multiple myloma

Tags:

Health • Cardiovascular System Health • Musculoskeletal System Entertainment • Literature Health • Pharmaceuticals Health • Healthcare

Eps 1120: multiple myloma

The too lazy to register an account podcast

There are other plasma cell disorders that also have abnormal plasma cells but do not meet the criteria to be called active multiple myeloma.
Although people with multiple myeloma have a monoclonal gammopathy, not everyone with monoclonal gammopathy has multiple myeloma.
It can also occur in a disorder known as monoclonal gammopathy of undetermined significance (MGUS), whichdoes not cause problems like multiple myeloma does.

Seed data: Link 2, Link 3, Link 4, Link 5, Link 6
Host image: StyleGAN neural net
Content creation: GPT-2, transformers, CTRL

Host

Brandie Carter

Brandie Carter

Podcast Content
Plasma cells are white blood cells found in the bone marrow, the soft tissue that produces the blood cells.
Multiple myeloma occurs when abnormal plasma cells develop in the bone marrow and multiply very rapidly. Finally, the production of healthy cells from the bone marrow outshines the production of healthy blood cells in their place and ultimately outweighs the production of healthy blood cells. Multiple myeloma is a blood cancer that develops as a result of abnormal growth of abnormal blood cells in the blood.
B cells transform into plasma cells that form antibodies, and these cells are able to ward off a wide range of infections, including HIV, hepatitis B, and C.
When an infection develops, these plasma cells produce antibodies called immunoglobulins to destroy the infection. In myeloma, a violation of B-cell DNA causes abnormal changes that can trigger the formation of cancer cells that can cause inflammation and death. When the cancer cells multiply faster than normal cells and die when they should, one of the antibodies grows out of control and displaces the other plasma cells.
Most people with myeloma have an immunoglobulin protein called benzodiazepines in their urine, but some don't, according to the National Cancer Institute.
In this form of the disease, cancer cells do not produce the immunoglobulin protein, but the protein is embedded in the blood and urine. The malignant plasma cell is located in the bone marrow and can displace and suppress other cells, including cells from other cancers such as leukemia and lymphoma.
Plasma cells are a type of white blood cell that forms antibodies that help the body fight off infections. It is important to note that myeloma cells can produce antibodies in contrast to normal plasma cells. This also reduces the number of normal plasma cells, which reduces a person's immunity.
Plasma cells are mainly found in bone marrow, but also in other tissues and organs. Bone marrow is the tissue in most bones in which various blood cells form the soft and spongy bone. It produces white blood cells and is responsible for the production of antibodies and antibodies against infections as well as inflammation and inflammation of the bones.
When plasma cells make up 10 or more of the bone marrow, doctors diagnose multiple myeloma when a person has multiple tumors. Multiple myeloma is a type of cancer that begins as a tumor in the bone marrow of a single blood cell, such as white blood cells. The body produces too many plasma cells when multiple myeloma develops and it can cause inflammation and inflammation of other tissues.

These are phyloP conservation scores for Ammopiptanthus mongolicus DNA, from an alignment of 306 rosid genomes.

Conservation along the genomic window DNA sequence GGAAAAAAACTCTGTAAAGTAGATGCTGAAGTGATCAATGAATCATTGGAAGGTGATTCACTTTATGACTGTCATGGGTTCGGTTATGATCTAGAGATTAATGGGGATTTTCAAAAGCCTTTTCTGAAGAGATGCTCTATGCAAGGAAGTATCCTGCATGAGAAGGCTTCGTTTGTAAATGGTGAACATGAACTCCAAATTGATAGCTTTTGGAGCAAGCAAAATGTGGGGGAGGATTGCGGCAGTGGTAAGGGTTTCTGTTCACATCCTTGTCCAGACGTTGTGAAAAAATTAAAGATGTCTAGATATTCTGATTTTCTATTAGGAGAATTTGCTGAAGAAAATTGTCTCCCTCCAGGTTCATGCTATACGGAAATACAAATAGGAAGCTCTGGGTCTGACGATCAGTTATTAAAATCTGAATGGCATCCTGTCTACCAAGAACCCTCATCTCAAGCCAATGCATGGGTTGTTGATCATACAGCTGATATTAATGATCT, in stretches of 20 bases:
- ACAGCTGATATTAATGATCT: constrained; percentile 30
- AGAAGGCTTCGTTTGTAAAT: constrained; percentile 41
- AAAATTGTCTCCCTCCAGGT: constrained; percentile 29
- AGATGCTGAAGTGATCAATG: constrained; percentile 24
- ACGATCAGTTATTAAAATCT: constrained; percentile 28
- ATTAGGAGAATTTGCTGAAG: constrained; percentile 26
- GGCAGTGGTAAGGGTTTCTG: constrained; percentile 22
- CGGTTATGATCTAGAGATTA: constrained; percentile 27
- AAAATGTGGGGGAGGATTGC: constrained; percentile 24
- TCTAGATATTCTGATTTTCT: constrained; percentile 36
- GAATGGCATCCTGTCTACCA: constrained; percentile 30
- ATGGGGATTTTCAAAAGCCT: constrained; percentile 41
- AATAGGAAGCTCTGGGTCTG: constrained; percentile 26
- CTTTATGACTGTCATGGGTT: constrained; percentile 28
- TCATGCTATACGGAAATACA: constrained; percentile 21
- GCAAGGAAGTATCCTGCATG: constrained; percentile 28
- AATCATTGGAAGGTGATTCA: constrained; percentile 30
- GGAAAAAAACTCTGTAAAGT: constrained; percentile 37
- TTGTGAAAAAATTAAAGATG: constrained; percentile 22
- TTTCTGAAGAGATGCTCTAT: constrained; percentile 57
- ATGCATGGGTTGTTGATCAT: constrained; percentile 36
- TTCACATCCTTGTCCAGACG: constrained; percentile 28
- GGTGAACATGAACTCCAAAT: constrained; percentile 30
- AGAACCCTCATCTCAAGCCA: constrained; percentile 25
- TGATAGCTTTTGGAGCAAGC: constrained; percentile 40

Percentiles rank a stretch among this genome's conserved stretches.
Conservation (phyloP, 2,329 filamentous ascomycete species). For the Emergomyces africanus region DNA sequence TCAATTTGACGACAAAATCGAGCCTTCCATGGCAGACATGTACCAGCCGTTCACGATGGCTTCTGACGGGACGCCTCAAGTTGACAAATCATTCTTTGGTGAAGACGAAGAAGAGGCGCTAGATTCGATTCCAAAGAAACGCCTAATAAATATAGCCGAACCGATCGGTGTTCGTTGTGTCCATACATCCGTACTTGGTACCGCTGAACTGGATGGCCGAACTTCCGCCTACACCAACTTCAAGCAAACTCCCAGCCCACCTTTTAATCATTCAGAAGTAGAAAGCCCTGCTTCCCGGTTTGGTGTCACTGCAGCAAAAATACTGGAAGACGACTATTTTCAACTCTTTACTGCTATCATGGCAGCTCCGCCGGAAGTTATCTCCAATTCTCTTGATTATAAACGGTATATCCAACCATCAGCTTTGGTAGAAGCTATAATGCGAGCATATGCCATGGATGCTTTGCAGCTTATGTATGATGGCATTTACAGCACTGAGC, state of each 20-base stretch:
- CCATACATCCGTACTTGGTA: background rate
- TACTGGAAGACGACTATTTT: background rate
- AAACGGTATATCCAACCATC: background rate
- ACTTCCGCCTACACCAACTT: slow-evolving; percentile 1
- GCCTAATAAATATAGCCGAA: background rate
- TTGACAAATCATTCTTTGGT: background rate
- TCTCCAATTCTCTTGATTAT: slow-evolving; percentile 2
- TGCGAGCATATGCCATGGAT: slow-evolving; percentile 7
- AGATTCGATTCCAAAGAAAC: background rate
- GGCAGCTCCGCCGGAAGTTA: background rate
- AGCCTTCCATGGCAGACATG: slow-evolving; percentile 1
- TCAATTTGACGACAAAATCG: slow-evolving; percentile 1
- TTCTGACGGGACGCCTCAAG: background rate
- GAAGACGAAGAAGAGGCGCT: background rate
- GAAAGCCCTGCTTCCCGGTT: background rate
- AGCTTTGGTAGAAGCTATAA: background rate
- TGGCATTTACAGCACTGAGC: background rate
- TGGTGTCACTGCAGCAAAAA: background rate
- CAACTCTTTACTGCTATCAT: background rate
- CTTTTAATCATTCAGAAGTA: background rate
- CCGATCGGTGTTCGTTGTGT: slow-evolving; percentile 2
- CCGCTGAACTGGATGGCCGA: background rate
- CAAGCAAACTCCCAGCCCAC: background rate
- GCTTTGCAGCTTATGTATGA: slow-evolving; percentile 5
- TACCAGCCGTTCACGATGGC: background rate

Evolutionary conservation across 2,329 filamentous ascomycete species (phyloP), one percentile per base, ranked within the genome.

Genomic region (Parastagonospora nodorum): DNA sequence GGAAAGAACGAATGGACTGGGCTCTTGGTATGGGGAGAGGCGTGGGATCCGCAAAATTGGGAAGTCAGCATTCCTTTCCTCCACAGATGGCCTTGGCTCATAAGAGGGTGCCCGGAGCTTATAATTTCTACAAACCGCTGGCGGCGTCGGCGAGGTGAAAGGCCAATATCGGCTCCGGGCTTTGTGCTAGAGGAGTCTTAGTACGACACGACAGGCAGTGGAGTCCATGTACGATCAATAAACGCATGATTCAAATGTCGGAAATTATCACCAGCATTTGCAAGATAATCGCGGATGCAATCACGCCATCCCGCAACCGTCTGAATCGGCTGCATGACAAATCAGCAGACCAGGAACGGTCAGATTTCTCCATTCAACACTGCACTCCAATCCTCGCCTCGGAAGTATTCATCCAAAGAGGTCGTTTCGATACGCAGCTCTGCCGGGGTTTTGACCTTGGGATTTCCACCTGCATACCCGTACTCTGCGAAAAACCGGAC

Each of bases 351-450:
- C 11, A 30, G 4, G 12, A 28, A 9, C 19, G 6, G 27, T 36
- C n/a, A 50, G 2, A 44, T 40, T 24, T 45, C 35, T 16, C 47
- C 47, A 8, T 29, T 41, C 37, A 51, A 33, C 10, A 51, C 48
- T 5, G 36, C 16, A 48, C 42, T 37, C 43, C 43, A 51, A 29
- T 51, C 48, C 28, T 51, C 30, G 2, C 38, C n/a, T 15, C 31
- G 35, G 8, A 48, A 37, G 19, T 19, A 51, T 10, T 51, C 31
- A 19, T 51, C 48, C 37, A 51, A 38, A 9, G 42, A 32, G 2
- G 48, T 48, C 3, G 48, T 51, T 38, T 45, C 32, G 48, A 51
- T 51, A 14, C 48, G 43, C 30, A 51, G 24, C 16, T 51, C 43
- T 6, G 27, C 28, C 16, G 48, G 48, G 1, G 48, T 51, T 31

Plasma cells produce antibodies or proteins of the immune system that help the body rid itself of harmful substances. Plasma cells react to a particular substance by producing a type of antibody.
Normal plasma cells are located in the bone marrow and are an important component of the immune system. The body has many types of plasma cells and can react to many types of substances, but the body does not have to have all of them.
The immune system consists of several types of cells that work together to fight infections and other diseases. Lymphocytes, or lymph cells, are the most common type of plasma cells in the body, and they include T cells and B cells. They are responsible for the production of blood, bone marrow, blood vessels, lymph nodes and lymphocytes.
In a healthy bone marrow, there are normal plasma cells that form antibodies to protect the body from infection. Multiple myeloma is a blood cancer that develops in the bone marrow - the soft, spongy tissue that is at the center of many bones.
In people with multiple myeloma, abnormal plasma cells form a single abnormal antibody called M protein that can accumulate in the blood and organs. These abnormal plasma cells can displace normal blood - forming cells and clumping into tumours in bones and soft tissue. In multiplemyeloma, these plasma cells transform into cancerous multiples - myeel cancer cells that get out of control and produce an abnormal antibody, the M protein.
Over time, the disease can damage the kidneys and other organs, leading to an increased number of abnormal plasma cells in the blood and tissues of the body, as well as a variety of cancerous cells. This can lead to an increased risk of infection and damage to blood vessels and organs such as the liver, kidney and heart.
Produces antibodies that fight both infections and diseases, as well as the ability to produce antibodies that work both against infections and against the disease.
Myeloma, also known as Kahler's disease, is a type of blood cancer that causes the body to produce abnormal plasma cells. Antibodies are proteins produced by the plasma cell, usually in response to an infection or vaccine. Malignant plasma cells produce an abnormal antibody, also known as a monoclonal protein , which they accumulate in the blood or urine.